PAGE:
3

I want to do the following:

array1 = [[1, 10], [2, 20], [3, 10], [4, 30]]
array2 = [[1, 10], [2, 10], [3, 5], [4, 10]]

I want to add two arrays in such a way that the second element of each subarray will be added. I want the following output.

result = [[1,20],[2,30],[3,15],[4,40]]
11
[array1, array2].transpose.map{|(k, v1), (_, v2)| [k, v1 + v2]}
# => [[1, 20], [2, 30], [3, 15], [4, 40]]
  • 3
    Like the solutions +1 – Sabyasachi Ghosh Mar 7 '14 at 11:36
  • Thanks for quick solution.. it works!!! – neo-code Mar 7 '14 at 11:39
1

Another approach as below :

array1 = [[1,10],[2,20],[3,10],[4,30]]
array2 = [[1,10],[2,10],[3,5],[4,10]]

Hash[array1].merge(Hash[array2]) { |key,old,new| old + new }.to_a
# => [[1, 20], [2, 30], [3, 15], [4, 40]]

Taking the help of merge(other_hash){|key, oldval, newval| block} .

  • The OP's code has smell. It should have been arrays in the first place. – sawa Mar 7 '14 at 12:47
  • @sawa I didn't get you.. – Arup Rakshit Mar 7 '14 at 12:49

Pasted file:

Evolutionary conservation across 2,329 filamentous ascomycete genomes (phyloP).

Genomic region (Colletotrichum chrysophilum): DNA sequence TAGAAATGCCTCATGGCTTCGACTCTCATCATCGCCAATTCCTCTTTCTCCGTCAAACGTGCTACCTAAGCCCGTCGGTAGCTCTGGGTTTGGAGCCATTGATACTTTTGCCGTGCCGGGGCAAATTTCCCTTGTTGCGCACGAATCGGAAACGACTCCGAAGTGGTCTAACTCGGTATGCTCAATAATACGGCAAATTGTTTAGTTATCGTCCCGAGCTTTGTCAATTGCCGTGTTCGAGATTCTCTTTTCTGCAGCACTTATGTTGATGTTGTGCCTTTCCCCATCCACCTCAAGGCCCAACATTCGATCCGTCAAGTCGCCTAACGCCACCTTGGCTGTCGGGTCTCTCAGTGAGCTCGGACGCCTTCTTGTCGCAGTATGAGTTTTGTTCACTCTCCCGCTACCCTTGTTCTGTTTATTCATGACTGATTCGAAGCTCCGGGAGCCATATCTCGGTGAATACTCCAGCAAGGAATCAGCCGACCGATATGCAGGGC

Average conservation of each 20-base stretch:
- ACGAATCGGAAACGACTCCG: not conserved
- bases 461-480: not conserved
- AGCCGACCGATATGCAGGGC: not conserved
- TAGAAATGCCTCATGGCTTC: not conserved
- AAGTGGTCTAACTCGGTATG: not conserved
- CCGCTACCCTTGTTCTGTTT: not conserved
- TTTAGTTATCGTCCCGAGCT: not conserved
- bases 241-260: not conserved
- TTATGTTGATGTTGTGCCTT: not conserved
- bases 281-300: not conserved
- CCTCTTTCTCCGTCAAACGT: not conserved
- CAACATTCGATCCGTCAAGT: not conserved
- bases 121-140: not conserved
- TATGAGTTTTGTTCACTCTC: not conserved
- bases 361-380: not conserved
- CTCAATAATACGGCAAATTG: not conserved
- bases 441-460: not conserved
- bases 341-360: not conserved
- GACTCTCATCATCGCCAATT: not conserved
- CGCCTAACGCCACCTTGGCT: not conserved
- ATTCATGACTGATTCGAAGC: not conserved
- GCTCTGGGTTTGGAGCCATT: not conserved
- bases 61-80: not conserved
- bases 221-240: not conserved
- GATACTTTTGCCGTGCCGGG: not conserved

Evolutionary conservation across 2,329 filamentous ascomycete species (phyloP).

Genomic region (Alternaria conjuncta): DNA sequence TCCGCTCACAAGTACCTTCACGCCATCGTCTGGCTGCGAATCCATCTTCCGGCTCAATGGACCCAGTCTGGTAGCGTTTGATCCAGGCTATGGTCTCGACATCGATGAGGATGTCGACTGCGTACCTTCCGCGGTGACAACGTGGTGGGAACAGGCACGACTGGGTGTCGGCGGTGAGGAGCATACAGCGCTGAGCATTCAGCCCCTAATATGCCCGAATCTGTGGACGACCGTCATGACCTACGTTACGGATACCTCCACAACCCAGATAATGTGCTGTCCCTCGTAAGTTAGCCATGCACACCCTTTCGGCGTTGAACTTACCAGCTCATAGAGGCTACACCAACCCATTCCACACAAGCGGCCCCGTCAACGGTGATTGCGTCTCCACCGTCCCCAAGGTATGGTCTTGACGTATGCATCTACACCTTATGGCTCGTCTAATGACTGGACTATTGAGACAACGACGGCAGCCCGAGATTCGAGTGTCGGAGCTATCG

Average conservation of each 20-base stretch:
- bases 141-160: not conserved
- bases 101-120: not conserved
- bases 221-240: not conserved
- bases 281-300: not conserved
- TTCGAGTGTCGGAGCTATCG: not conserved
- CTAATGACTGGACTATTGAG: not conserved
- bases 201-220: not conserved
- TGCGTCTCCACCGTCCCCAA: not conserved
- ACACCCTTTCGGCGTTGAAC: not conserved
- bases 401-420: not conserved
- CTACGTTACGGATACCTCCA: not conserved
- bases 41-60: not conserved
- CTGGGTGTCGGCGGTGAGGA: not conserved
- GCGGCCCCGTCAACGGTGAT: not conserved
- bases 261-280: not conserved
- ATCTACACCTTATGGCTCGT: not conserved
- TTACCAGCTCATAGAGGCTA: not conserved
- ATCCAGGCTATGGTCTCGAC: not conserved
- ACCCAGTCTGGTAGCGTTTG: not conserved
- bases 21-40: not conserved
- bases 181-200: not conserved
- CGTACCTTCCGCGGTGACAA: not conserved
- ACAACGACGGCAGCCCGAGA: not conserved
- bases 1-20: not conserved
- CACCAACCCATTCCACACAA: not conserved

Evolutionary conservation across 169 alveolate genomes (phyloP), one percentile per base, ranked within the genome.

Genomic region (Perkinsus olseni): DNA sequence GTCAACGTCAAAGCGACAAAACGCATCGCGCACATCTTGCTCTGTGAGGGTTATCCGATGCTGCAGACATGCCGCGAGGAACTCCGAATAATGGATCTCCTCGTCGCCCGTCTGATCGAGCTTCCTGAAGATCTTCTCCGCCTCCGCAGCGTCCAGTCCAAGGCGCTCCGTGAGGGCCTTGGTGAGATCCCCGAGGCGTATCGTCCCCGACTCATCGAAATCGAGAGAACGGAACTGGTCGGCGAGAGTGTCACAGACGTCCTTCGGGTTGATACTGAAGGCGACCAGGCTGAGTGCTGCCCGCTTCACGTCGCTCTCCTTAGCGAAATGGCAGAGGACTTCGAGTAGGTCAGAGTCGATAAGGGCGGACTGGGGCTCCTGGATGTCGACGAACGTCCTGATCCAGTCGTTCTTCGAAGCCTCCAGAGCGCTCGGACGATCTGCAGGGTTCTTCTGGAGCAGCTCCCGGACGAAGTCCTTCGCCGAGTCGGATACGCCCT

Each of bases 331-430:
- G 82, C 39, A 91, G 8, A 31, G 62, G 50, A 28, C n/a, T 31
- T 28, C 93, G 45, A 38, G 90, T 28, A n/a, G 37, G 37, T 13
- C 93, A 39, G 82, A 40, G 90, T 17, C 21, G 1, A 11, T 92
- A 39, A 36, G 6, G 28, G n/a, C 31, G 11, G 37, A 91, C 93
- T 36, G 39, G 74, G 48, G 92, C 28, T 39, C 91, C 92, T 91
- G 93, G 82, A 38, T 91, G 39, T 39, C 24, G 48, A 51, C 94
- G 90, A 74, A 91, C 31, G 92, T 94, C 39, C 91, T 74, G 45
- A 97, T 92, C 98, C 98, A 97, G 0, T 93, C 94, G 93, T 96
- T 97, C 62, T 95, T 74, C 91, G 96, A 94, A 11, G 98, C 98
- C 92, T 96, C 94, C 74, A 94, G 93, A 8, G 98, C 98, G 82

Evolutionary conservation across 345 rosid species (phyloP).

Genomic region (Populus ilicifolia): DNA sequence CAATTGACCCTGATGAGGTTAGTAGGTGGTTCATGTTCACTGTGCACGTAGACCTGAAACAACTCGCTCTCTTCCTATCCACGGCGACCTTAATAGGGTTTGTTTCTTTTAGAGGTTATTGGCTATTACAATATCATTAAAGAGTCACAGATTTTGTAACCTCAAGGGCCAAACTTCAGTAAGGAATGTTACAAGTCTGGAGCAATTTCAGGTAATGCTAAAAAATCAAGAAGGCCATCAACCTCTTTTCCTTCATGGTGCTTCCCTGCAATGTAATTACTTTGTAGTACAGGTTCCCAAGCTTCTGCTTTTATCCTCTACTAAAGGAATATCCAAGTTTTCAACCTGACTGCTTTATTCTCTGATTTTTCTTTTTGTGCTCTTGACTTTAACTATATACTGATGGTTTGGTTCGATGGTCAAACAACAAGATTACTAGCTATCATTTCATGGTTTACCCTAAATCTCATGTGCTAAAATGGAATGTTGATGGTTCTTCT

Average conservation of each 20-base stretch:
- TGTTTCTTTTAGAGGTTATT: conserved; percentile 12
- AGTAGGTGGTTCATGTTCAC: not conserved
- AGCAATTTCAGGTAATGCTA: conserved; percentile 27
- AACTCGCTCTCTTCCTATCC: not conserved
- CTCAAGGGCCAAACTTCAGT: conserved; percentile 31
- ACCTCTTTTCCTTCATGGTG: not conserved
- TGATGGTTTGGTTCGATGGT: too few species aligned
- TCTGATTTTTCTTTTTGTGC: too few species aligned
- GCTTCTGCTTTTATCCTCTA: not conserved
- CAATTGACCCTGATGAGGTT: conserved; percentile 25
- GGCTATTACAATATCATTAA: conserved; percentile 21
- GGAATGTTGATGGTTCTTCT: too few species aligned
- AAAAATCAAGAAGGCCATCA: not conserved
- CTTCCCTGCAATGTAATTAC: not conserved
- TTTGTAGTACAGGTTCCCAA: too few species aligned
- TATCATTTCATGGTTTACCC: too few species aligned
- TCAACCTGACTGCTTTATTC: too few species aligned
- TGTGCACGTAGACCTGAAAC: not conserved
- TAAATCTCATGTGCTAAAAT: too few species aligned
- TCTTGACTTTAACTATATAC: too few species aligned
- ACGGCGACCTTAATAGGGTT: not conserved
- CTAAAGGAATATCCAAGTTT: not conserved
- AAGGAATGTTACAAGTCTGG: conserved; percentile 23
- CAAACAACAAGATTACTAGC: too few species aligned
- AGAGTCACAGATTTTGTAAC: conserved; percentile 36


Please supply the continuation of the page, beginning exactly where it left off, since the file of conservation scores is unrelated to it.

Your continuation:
• 3
    I am saying that the OP should have made them as hashes. It does not look right that the OP made them as arrays. Then, you would not needed to convert to and from hashes. – sawa Mar 7 '14 at 13:01
  • @sawa You are right... – Arup Rakshit Mar 7 '14 at 13:10
0

This can be achieved with a combination of Array#zip and Array#map:

result = array1.zip(array2).map { |l, r| [l[0], l[1] + r[1]] }
#=> [[1, 20], [2, 30], [3, 15], [4, 40]]

However, key-value pairs are often best treated as a Hash. Among other operations, this will allow you to #merge:

hash1
#=> {1=>10, 2=>20, 3=>10, 4=>30}
hash2
#=> {1=>10, 2=>10, 3=>5, 4=>10}
result = hash1.merge(hash2) { |_, l, r| l + r }
#=> {1=>20, 2=>30, 3=>15, 4=>40}
  • How can you do this with a multidimensional array with strings? – zero_cool Apr 30 '15 at 23:47
  • Same way. Give it a try! – Johnsyweb May 1 '15 at 1:57

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